The Bible calls us to mature. In Hebrews 5:12-14, the author strongly warns against those who are not maturing in Christ. He discusses how his audience should be teachers, eating “solid food”, but instead, they’re still needing “milk”, learning the basics. Just like how my boys have matured from nursing 12 times a day to rummaging the pantry 12 times a day, we as believers should mature from the basic doctrines to the deep theological truths of the faith. And one way to do this is by digging into the parts of Scripture that may seem difficult at first.
We can use Scripture to interpret Scripture. Is there a part of Scripture that’s confusing you or you’re not sure how to interpret it? The more familiar with Scripture that you become, the more it will help you in understanding all of the parts of it. For example, Hebrews discusses how Jesus is our Great High Priest (Hebrews 4:14-5:10). We don’t have these now, so we won’t be able to fully grasp how great and wonderful this is until we go back and read in the Old Testament. After spending time in the Old Testament, you’ll see that Jesus being our Great High Priest means that we can go boldly before the throne of God, that there no longer needs to be a mediator between God and man (because Christ is our mediator), and so much more. There are countless other examples of how understanding different parts of Scripture can help us understand and interpret what we are currently reading.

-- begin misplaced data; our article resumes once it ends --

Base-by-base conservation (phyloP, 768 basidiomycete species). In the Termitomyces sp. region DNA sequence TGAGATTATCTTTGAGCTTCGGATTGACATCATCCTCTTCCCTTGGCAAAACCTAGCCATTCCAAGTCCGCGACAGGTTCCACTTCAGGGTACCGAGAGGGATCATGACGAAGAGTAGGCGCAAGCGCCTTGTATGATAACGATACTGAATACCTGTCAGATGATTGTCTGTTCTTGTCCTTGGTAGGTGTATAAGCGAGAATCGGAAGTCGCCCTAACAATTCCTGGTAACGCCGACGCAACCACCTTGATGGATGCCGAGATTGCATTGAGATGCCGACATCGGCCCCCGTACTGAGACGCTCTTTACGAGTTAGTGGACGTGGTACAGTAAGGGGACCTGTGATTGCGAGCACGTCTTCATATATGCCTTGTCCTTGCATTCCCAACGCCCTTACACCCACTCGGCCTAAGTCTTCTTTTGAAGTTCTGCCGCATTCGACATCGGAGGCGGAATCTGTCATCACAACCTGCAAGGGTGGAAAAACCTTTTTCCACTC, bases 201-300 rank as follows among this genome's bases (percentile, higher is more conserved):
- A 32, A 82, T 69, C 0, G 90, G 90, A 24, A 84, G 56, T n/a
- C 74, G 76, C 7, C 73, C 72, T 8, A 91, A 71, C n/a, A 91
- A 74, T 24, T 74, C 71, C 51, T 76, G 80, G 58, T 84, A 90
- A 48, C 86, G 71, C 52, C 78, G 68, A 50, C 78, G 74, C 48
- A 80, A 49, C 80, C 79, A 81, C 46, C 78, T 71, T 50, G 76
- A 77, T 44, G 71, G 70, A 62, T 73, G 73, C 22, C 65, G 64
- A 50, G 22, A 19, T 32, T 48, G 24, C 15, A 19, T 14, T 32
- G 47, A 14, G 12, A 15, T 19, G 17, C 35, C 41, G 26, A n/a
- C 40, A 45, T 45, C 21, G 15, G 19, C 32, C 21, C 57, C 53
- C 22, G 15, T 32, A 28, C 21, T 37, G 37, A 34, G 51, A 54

So, now the question is how do we do this? Does this mean that we should ditch the books we’re familiar with like the Gospels? Definitely not! Like I said, we need a healthy diet of ALL of Scripture, from Genesis to Revelation and everything in between. Here’s some practical ideas:
- Read an Old Testament book and then a New Testament book. Say you just finished studying in Ephesians, then flip to Isaiah and read there.
- Study the Old and New Testaments together. Start at the beginning of each Testament, and read one chapter from the old and one chapter from the new. You’ll learn that the Old Testament is much longer than the New. This also helps break up some of the passages, like all of the numbers in Numbers, that can be sometimes hard to drudge through.
Dear friends, know this is not a race. I’ve said this before, but I’ll say it again- there’s no where that says that we have to read through the Bible in a year. If you do, that’s great, but if you spend months deeply studying the book of Jeremiah, that’s also great. This “healthy diet of Scripture” thing is not something that happens over night, or in a day, or even in a year. This is a lifelong process, so please don’t leave here feeling down on yourself about how much you don’t know. There will always be so much that we don’t know. Leave here with a desire to start a journey today of digging into God’s Word, and then continue that journey tomorrow, the next day, and every day after that. This is about taking steps to maturity, not just standing still. Prayerfully, you’ll be able to look back at yourself a year from now and say that you love God’s Word and know it more than you do today. And that by God’s grace, you’ll be able to say that about yourself every year from here on out.
And I cannot leave here without reminding you of this- if you’re a believer in Christ, you have the power of the Spirit! Ask Him which book He wants you to study next. And then study in prayer. Ask Him to illuminate the Word to you. He will! You will not ever fully understand it all, but He will teach you what He wants you to know when He wants you to know it!
Friends, may we leave our milk behind and move on to the solid food. It’s a beautiful thing to mature in Christ. May we not miss out on this.